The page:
To find exactly this I a) recently installed Google Analytics in my blog and b) did not submit my blog to the alphainventions reading cycle.
Here are the results for the period 27th Feb to March 1st, both inclusive (basically 3 days)
No. of visits = 147
Pages / visit = 9.03 (note: repeated visit of a single page are counted)
Average Time on Site = 0:43:27
New Visits = 87.76%
Bounce rate = 23.13% (meaning, 1 in 5 visitor did not explore my blog beyond the page first visited.)
The answer to the question we all are asking is now very clear.
Yes, Alphainventions brings you new visitors.
Yes, the hits referred by alphainventions to your blog are real people.
Yes, the visitors stay on for a prolonged period of time exploring your blog.
Do you have similar statistics that can throw light on alphainventions?
Monday, March 2, 2009
This morning as I was driving down my kids to their school I was telling them about what subjects I chose after my 10th board exams and how I chose to go to engineering rather than medicine, etc. I then realized that they hardly know about my childhood. The only know those elements that I have revealed to them. They definitely need to know more. With a twinge of regret I then realized that I hardly know anything about my parents.
That is not on. Something needs to be done. Typing off an autobiography on my laptop and storing it in a DVD maybe meaningless if 20 years down the line DVD is outdated (the way floppies are now). The Internet cloud is the best option.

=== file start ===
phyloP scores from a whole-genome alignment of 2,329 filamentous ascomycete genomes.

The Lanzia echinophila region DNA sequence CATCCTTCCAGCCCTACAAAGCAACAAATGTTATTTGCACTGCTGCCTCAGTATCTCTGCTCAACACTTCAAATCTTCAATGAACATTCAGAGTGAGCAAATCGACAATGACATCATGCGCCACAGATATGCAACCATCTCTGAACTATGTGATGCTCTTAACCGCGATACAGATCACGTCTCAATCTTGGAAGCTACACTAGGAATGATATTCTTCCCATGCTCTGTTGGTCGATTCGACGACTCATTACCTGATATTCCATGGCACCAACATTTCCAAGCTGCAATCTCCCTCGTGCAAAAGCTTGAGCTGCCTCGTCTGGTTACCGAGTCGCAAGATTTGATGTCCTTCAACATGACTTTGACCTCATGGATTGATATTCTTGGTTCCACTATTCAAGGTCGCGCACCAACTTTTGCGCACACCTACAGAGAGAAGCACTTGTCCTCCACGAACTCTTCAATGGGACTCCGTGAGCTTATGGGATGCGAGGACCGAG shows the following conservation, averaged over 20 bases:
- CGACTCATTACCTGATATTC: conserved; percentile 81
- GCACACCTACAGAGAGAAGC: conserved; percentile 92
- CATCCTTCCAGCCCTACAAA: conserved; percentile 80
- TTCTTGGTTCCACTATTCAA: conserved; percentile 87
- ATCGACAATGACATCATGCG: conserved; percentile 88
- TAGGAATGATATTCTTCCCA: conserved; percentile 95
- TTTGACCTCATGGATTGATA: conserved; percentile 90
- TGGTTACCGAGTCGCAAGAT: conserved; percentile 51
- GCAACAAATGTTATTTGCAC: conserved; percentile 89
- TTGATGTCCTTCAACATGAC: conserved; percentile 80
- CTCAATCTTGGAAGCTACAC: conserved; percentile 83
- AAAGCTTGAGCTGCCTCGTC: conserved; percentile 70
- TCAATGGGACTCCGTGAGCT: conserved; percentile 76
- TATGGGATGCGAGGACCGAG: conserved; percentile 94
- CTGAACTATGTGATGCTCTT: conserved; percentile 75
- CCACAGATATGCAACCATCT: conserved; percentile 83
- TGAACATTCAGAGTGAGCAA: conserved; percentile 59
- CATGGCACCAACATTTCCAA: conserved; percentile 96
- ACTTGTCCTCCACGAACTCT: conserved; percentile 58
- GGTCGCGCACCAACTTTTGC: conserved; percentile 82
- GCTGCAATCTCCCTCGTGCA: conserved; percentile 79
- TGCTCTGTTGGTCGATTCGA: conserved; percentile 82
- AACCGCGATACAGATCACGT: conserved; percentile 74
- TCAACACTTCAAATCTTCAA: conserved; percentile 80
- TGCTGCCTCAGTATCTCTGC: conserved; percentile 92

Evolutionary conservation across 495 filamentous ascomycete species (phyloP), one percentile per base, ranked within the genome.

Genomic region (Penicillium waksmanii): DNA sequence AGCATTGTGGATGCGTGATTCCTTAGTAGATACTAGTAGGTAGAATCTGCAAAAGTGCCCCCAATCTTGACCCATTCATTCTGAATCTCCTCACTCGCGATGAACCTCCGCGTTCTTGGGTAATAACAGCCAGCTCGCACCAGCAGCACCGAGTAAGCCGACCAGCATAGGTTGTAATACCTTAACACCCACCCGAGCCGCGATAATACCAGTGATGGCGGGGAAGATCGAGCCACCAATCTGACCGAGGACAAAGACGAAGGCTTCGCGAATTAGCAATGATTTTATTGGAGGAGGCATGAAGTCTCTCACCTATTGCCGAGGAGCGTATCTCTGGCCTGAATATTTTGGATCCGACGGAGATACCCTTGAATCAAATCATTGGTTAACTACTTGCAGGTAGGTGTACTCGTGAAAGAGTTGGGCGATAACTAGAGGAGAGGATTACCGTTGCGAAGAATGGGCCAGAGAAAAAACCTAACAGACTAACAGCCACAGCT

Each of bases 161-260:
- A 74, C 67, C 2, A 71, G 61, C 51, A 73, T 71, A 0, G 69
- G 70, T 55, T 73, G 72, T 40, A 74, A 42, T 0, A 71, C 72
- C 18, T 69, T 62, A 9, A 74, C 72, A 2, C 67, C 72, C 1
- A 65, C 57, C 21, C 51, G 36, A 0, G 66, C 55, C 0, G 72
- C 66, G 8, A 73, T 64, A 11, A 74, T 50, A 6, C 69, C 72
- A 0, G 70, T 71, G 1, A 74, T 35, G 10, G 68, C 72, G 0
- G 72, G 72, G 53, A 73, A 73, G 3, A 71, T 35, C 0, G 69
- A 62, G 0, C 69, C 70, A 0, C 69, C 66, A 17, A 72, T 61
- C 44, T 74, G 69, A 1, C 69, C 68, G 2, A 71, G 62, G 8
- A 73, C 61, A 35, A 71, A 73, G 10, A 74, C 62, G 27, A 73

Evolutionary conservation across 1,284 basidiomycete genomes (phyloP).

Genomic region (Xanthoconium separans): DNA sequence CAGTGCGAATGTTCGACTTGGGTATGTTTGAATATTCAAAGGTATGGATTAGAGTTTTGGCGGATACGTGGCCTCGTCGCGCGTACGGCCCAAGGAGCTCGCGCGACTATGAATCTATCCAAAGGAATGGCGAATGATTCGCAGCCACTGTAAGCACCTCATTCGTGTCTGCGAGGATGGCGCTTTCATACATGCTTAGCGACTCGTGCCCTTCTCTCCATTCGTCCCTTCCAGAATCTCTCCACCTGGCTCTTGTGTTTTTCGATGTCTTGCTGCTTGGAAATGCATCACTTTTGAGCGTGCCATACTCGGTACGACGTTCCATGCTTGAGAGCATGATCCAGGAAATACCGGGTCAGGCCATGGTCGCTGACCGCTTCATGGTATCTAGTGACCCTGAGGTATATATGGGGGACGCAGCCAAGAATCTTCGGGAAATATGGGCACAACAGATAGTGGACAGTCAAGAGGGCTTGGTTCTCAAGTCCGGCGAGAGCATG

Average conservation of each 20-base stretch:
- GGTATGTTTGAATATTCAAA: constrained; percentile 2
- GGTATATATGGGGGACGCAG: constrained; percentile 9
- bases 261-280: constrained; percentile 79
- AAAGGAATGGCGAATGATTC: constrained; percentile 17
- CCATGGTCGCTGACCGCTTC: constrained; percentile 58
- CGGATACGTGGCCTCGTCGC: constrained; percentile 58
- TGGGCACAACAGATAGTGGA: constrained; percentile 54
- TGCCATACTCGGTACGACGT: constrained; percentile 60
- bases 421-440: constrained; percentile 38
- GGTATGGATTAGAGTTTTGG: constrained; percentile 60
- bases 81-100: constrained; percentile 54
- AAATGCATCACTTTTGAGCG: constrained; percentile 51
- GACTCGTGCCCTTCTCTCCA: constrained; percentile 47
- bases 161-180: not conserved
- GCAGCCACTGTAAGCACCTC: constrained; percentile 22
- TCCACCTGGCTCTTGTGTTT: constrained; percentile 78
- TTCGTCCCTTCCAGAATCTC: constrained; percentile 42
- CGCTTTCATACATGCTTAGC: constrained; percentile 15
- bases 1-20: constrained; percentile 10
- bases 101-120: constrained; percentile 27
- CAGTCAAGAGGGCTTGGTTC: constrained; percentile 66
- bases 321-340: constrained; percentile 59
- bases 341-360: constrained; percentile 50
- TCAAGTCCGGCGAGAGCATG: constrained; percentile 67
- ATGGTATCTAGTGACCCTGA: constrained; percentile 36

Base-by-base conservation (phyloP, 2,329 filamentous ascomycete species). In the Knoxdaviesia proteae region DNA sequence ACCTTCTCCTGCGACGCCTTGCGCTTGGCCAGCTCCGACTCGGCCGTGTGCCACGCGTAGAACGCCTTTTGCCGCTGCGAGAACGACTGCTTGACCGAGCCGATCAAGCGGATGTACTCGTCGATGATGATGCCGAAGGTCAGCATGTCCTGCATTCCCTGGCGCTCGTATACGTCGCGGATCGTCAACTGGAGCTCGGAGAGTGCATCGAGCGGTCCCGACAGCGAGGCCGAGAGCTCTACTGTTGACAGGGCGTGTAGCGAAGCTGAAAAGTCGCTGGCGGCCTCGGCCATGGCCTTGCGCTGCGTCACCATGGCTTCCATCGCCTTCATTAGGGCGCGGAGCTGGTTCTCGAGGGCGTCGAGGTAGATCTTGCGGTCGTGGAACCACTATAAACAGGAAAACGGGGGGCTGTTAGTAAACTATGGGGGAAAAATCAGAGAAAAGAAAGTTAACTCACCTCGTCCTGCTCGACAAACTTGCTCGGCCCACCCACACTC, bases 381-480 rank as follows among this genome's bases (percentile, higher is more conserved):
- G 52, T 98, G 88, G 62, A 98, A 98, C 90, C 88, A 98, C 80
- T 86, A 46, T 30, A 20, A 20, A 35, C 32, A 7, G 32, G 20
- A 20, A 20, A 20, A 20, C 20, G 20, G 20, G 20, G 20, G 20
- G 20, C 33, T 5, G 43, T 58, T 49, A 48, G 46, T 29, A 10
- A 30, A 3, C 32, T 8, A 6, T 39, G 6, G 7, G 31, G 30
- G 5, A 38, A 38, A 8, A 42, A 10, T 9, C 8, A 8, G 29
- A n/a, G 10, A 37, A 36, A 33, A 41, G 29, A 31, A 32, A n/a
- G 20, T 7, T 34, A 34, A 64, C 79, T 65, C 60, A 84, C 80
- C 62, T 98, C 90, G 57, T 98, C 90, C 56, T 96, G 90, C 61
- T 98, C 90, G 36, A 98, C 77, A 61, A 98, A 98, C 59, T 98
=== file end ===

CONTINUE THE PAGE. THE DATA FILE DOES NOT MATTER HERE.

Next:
Now a serialized autobiography would be absolutely boring. Need to think about it. Perhaps, I will leave bits and pieces of my life embedded in my blogs. That way I am assured of at least two blog visitors long after I die. My sons need to read every post of my blog to piece my life together. This is a fun idea. Need to think about it a bit more.
I am, of course, assuming that my sons will be interested in knowing about their dad's past!
Picture courtesy: Franci Strümpfer
Instinctively you would have come to conclusion that the genetic information coded in living organism is digital in nature. But to hear (or rather read) this from a biologists comes to you as a, well, shock.
Imagine ... you are reading this pleasant book on biology. Dawkins is merrily going his way dumping arguments and rationale here and there, debunking the creationists, and fighting for Darwin, in general, when wham! in chapter 5 he starts discussing ROM, RAM, address, content of the address, binary. I do a double check. Have I picked up the wrong book. No! It is alright. He is trying to draw an analogy and in the process makes genetic sound so simple (not simplistic, just simple). I wish I could reproduce all the paragraphs here but that would not be fair. Instead sample this and read The Blind Watchmaker.